The tournament was very testing. It is very beautiful in the Central House of Chess Player, of course: an elegant Christmas tree, beautifully decorated halls, but the overall atmosphere across the world and in Russia does not contribute to the creative process. The home stretch of the tournament required a lot of energy and will-power. On the last day, I really wanted that there be no draw in the competitor's game – so that Sergey Karjakin either won or lost, just to do without a tie-breaker.
– Playing white in the last round, Maxim Chigaev began repeating moves already in the opening. Were you surprised by this decision? Was there no intention to sidestep it and continue the fight?
– Maxim did well in the tournament and contested the highest places, but he was obviously discouraged by the defeat in the 10th round from Alexey Goganov, the tailender. Apparently, Chigaev was not ready to put up any fight with me. And Black may find it quite challenging to play for a win in a sharp style, and success is by no means guaranteed. I considered it more appropriate to save my breath for a possible tie-breaker, so I would not break lances. All in all, everything ended well for me.
I want to praise the superb efforts of my team – Vladimir Potkin and Ildar Khairullin. We managed to predict the upcoming games' openings, and some of those wins took place in the opening indeed. So, I owe them many thanks!
– Which of your games are you particularly happy with?
– It's hard to say – there were a lot of interesting combative games. I would have been delighted with the fight against Andrey Esipenko, if I had found a checkmating idea in the endgame.
I understood that I needed to give every move a thought, but my reasoning that 27. Rxb7 hardly spoiled anything was based on general considerations, so it took me only a few minutes to make it. While Andrey was thinking, I thought over this position for a long time, because 25...Kg6 is relatively easy to make, and I was just trying to understand what would happen after 26.h5+ Kg5. However, I did not succeed with 27.Rxb7 and squandered all my advantage; fortunately, I managed to win the game when given yet another opportunity.
– Did Esipenko's home preparation finish earlier than yours?
– To be honest, judging by the time spent, he probably tried to recall the computer line, but after 19...f6 he was on uncharted territory, most likely.
– Was the winning move 27.Rd3 recorded in your file?
– I have already "let go of" this game. I only learned that 27. Rd3 was winning. It's a shame that I failed to find a win; on the other hand, this is not the most trivial move. Unfortunately, I didn't delve into the position at the right moment. I decided that I should look for a study-like solution, but I thought that throwing in 27.Rxb7 would definitely not do White any harm. However, it turned out that this natural move allowed Black bailing out in the rook ending. Andrey failed to draw the game though, but that's another story.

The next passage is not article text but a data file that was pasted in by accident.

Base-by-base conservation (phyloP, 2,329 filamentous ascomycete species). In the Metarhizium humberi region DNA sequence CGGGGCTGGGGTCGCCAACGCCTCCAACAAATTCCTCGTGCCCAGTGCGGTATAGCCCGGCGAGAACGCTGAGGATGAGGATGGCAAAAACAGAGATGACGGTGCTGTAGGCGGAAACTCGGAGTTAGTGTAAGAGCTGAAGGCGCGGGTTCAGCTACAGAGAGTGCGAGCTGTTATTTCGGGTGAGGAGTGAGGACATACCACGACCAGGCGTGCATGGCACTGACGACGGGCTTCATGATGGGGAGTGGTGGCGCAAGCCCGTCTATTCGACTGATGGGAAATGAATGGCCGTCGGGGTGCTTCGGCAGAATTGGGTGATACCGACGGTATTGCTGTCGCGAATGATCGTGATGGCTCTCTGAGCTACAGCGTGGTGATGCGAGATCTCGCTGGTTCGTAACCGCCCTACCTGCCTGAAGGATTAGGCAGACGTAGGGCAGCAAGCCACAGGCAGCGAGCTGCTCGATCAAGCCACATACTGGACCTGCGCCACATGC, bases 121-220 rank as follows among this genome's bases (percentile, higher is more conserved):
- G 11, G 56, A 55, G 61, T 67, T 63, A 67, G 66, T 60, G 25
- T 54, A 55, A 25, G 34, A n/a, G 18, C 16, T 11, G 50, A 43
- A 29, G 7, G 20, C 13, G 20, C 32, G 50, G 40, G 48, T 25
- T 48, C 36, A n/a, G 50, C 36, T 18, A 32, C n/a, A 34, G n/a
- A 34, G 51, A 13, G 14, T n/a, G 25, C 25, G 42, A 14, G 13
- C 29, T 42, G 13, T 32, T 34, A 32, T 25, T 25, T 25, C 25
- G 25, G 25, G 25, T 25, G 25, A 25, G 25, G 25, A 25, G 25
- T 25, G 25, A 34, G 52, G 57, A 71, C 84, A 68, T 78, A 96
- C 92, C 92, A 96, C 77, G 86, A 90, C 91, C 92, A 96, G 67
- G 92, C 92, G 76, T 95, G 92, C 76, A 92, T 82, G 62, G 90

– Could you highlight any other games?
– I had a very principled game against Sergey Karjakin. Going into the tournament, I considered him the main competitor, and the course of events did confirm this consideration. In a relatively fresh line, my assistants and I managed to discover a new idea – this is always a pleasure, especially now, when many openings have been studied far and wide. A new idea, a new maneuver of your pieces, and then I managed not to spoil anything.
– It was not so long ago that elite grandmasters (owing to Carlsen, perhaps) would often sidestep the mainline theory. By contrast, in the Superfinal we saw many fierce opening duels and killing opening ideas. Is the trend about to change?
– I think it has more to do with the fact that for many of us it happened to be the first classical tournament in a year or at least in six months. There are a certain number of "bullets" that can be put to use. Many participants surely continued to work hard enough during this period, and managed to show up with something up their sleeves. It is much more challenging to offer something new when you have just finished one tournament and have to go for another in a week. Then at some point you try to play so as to avoid more stress.
On the other hand, such considerable baggage of home prep sometimes produces the opposite effect. Many knowledge – many sorrows! Before the game with Dubov, I repeated the line that we eventually had during the game. I came to the Central House of Chess Player and realized that I knew for sure that I had analyzed this position, but I had not idea how to play it. And I didn't manage to rearrange myself – to make some logical moves over the board. Instead, there followed two mistakes, as a result of which an equal position (equal in several ways) turned into a hopeless one. This is also known to happen.
– Do you plan to play in Wijk aan Zee in January?
– As far as I understand, a lockdown has been introduced in the Netherlands that lasts until January 19, so there are doubts as to the tournament taking place at all. Wijk aan Zee is in any case a very demanding tournament, even more so given the current circumstances. If you do not enjoy playing chess, then this long competition always turns into torture, and here we have such clearly aggravating circumstances.
– Ian, thank you for the interview, and I wish you a Happy New Year!
– Thank you! I would also like to congratulate all chess fans and express the hope that the new year will be easier than this one, that everything will somehow come back to normal. I wish all of you health and happiness. Let good luck be with us, and let the right moves suggest themselves to us over the board!
Pictures by Vladimir Barsky and Eteri Kublashvili